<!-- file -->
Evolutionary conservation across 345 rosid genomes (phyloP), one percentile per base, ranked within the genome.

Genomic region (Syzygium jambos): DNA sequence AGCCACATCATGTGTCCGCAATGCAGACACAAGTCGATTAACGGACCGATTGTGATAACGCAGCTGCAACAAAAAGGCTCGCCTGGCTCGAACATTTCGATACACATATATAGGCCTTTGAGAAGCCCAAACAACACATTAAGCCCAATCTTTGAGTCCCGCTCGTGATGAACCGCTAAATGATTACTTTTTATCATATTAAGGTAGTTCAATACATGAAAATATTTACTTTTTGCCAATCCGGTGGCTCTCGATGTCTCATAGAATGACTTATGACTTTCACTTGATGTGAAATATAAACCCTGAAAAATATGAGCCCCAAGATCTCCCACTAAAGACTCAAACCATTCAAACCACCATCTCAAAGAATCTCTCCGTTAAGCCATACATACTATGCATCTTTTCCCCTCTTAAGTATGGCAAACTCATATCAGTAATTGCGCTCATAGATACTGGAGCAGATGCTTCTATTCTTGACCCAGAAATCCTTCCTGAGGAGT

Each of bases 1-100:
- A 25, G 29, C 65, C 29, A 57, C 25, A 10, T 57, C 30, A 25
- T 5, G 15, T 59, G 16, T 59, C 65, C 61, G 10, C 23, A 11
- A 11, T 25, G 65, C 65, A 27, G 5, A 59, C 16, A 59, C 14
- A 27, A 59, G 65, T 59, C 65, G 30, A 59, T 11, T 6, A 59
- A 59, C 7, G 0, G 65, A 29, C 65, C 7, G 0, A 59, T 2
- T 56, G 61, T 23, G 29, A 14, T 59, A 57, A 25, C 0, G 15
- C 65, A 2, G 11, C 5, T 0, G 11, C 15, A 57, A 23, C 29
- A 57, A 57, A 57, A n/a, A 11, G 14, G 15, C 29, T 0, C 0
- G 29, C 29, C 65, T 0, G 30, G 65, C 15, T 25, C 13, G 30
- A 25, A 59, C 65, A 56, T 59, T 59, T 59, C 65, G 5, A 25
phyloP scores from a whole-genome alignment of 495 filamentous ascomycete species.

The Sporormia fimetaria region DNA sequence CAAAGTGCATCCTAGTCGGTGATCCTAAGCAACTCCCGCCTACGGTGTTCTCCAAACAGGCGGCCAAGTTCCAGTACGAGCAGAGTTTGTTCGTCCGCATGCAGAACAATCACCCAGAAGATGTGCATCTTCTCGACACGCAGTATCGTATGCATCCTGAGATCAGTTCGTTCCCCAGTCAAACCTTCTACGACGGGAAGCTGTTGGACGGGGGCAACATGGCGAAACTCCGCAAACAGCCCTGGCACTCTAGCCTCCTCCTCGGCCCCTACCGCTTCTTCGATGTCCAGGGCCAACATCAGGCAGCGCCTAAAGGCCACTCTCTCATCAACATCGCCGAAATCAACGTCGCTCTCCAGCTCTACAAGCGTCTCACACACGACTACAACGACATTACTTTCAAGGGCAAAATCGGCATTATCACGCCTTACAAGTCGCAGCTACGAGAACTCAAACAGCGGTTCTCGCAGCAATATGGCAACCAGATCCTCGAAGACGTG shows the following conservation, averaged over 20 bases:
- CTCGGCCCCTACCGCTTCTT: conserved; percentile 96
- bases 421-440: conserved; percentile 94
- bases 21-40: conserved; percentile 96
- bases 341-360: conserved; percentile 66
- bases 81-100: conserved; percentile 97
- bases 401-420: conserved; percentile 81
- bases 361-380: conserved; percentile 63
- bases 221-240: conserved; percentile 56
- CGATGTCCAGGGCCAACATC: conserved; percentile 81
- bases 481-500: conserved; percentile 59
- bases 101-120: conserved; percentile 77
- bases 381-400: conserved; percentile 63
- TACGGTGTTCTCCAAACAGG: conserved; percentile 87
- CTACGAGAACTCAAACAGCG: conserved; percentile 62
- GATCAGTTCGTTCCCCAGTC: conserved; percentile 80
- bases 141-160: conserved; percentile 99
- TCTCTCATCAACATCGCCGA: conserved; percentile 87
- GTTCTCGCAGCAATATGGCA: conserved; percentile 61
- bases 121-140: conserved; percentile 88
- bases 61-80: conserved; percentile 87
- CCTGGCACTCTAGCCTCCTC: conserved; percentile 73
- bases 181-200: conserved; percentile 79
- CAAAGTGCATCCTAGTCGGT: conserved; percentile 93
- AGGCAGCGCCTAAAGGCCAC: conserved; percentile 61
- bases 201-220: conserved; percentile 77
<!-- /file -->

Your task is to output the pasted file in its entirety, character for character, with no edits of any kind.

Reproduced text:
Evolutionary conservation across 345 rosid genomes (phyloP), one percentile per base, ranked within the genome.

Genomic region (Syzygium jambos): DNA sequence AGCCACATCATGTGTCCGCAATGCAGACACAAGTCGATTAACGGACCGATTGTGATAACGCAGCTGCAACAAAAAGGCTCGCCTGGCTCGAACATTTCGATACACATATATAGGCCTTTGAGAAGCCCAAACAACACATTAAGCCCAATCTTTGAGTCCCGCTCGTGATGAACCGCTAAATGATTACTTTTTATCATATTAAGGTAGTTCAATACATGAAAATATTTACTTTTTGCCAATCCGGTGGCTCTCGATGTCTCATAGAATGACTTATGACTTTCACTTGATGTGAAATATAAACCCTGAAAAATATGAGCCCCAAGATCTCCCACTAAAGACTCAAACCATTCAAACCACCATCTCAAAGAATCTCTCCGTTAAGCCATACATACTATGCATCTTTTCCCCTCTTAAGTATGGCAAACTCATATCAGTAATTGCGCTCATAGATACTGGAGCAGATGCTTCTATTCTTGACCCAGAAATCCTTCCTGAGGAGT

Each of bases 1-100:
- A 25, G 29, C 65, C 29, A 57, C 25, A 10, T 57, C 30, A 25
- T 5, G 15, T 59, G 16, T 59, C 65, C 61, G 10, C 23, A 11
- A 11, T 25, G 65, C 65, A 27, G 5, A 59, C 16, A 59, C 14
- A 27, A 59, G 65, T 59, C 65, G 30, A 59, T 11, T 6, A 59
- A 59, C 7, G 0, G 65, A 29, C 65, C 7, G 0, A 59, T 2
- T 56, G 61, T 23, G 29, A 14, T 59, A 57, A 25, C 0, G 15
- C 65, A 2, G 11, C 5, T 0, G 11, C 15, A 57, A 23, C 29
- A 57, A 57, A 57, A n/a, A 11, G 14, G 15, C 29, T 0, C 0
- G 29, C 29, C 65, T 0, G 30, G 65, C 15, T 25, C 13, G 30
- A 25, A 59, C 65, A 56, T 59, T 59, T 59, C 65, G 5, A 25
phyloP scores from a whole-genome alignment of 495 filamentous ascomycete species.

The Sporormia fimetaria region DNA sequence CAAAGTGCATCCTAGTCGGTGATCCTAAGCAACTCCCGCCTACGGTGTTCTCCAAACAGGCGGCCAAGTTCCAGTACGAGCAGAGTTTGTTCGTCCGCATGCAGAACAATCACCCAGAAGATGTGCATCTTCTCGACACGCAGTATCGTATGCATCCTGAGATCAGTTCGTTCCCCAGTCAAACCTTCTACGACGGGAAGCTGTTGGACGGGGGCAACATGGCGAAACTCCGCAAACAGCCCTGGCACTCTAGCCTCCTCCTCGGCCCCTACCGCTTCTTCGATGTCCAGGGCCAACATCAGGCAGCGCCTAAAGGCCACTCTCTCATCAACATCGCCGAAATCAACGTCGCTCTCCAGCTCTACAAGCGTCTCACACACGACTACAACGACATTACTTTCAAGGGCAAAATCGGCATTATCACGCCTTACAAGTCGCAGCTACGAGAACTCAAACAGCGGTTCTCGCAGCAATATGGCAACCAGATCCTCGAAGACGTG shows the following conservation, averaged over 20 bases:
- CTCGGCCCCTACCGCTTCTT: conserved; percentile 96
- bases 421-440: conserved; percentile 94
- bases 21-40: conserved; percentile 96
- bases 341-360: conserved; percentile 66
- bases 81-100: conserved; percentile 97
- bases 401-420: conserved; percentile 81
- bases 361-380: conserved; percentile 63
- bases 221-240: conserved; percentile 56
- CGATGTCCAGGGCCAACATC: conserved; percentile 81
- bases 481-500: conserved; percentile 59
- bases 101-120: conserved; percentile 77
- bases 381-400: conserved; percentile 63
- TACGGTGTTCTCCAAACAGG: conserved; percentile 87
- CTACGAGAACTCAAACAGCG: conserved; percentile 62
- GATCAGTTCGTTCCCCAGTC: conserved; percentile 80
- bases 141-160: conserved; percentile 99
- TCTCTCATCAACATCGCCGA: conserved; percentile 87
- GTTCTCGCAGCAATATGGCA: conserved; percentile 61
- bases 121-140: conserved; percentile 88
- bases 61-80: conserved; percentile 87
- CCTGGCACTCTAGCCTCCTC: conserved; percentile 73
- bases 181-200: conserved; percentile 79
- CAAAGTGCATCCTAGTCGGT: conserved; percentile 93
- AGGCAGCGCCTAAAGGCCAC: conserved; percentile 61
- bases 201-220: conserved; percentile 77